View of a chain of craters named Enki Catena on Jupiter's moon, Ganymede. This chain of 13 craters probably formed by a comet which was pulled into pieces by Jupiter's gravity as it passed too close to the planet. Soon after this breakup, the 13 fragments crashed onto Ganymede in rapid succession. The Enki craters formed across the sharp boundary between areas of bright terrain and dark terrain, delimited by a thin trough running diagonally across the center of this image. The ejecta deposit surrounding the craters appears very bright on the bright terrain. Even though all the craters formed nearly simultaneously, it is difficult to discern any ejecta deposit on the dark terrain. This may be because the impacts excavated and mixed dark material into the ejecta and the resulting mix is not apparent against the dark background.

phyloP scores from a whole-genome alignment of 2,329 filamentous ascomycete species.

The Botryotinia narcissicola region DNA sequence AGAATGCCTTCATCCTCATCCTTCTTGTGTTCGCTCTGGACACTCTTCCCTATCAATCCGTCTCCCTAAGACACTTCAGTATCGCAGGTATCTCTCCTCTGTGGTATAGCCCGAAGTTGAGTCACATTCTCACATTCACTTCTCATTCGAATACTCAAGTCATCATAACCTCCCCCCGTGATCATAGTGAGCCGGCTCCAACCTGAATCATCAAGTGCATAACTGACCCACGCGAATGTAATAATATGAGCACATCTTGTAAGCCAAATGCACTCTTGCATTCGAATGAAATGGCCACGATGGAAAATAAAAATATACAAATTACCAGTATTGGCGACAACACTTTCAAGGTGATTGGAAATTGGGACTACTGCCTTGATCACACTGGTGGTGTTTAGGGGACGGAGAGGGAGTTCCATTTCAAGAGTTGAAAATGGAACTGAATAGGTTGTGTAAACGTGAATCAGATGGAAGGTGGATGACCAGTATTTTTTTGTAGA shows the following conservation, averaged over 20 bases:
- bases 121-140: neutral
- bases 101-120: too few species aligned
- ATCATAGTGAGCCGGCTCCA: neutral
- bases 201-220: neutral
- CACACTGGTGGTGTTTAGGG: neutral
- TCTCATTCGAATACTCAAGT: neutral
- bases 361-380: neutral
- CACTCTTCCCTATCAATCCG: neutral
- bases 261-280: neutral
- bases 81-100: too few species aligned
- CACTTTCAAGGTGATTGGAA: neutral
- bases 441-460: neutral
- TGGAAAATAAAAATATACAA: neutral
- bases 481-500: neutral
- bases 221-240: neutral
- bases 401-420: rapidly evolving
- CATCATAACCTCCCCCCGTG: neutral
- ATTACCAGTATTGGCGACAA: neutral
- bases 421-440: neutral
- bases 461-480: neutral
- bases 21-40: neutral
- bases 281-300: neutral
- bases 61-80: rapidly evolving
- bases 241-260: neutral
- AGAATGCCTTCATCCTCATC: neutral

North is to the bottom of the picture and the sun illuminates the surface from the left. The image, centered at 39 degrees latitude and 13 degrees longitude, covers an area approximately 214 by 217 kilometers. The resolution is 545 meters per picture element. The image was taken on April 5, 1997 at 6 hours, 12 minutes, 22 seconds Universal Time at a range of 27282 kilometers by the Solid State Imaging (SSI) system on NASA's Galileo spacecraft.
The Jet Propulsion Laboratory, Pasadena, CA manages the Galileo mission for NASA's Office of Space Science, Washington, DC.
This image and other images and data received from Galileo are posted on the World Wide Web, on the Galileo mission home page at URL http:// galileo.jpl.nasa.gov. Background information and educational context for the images can be found at http://www.jpl.nasa.gov/galileo/sepo.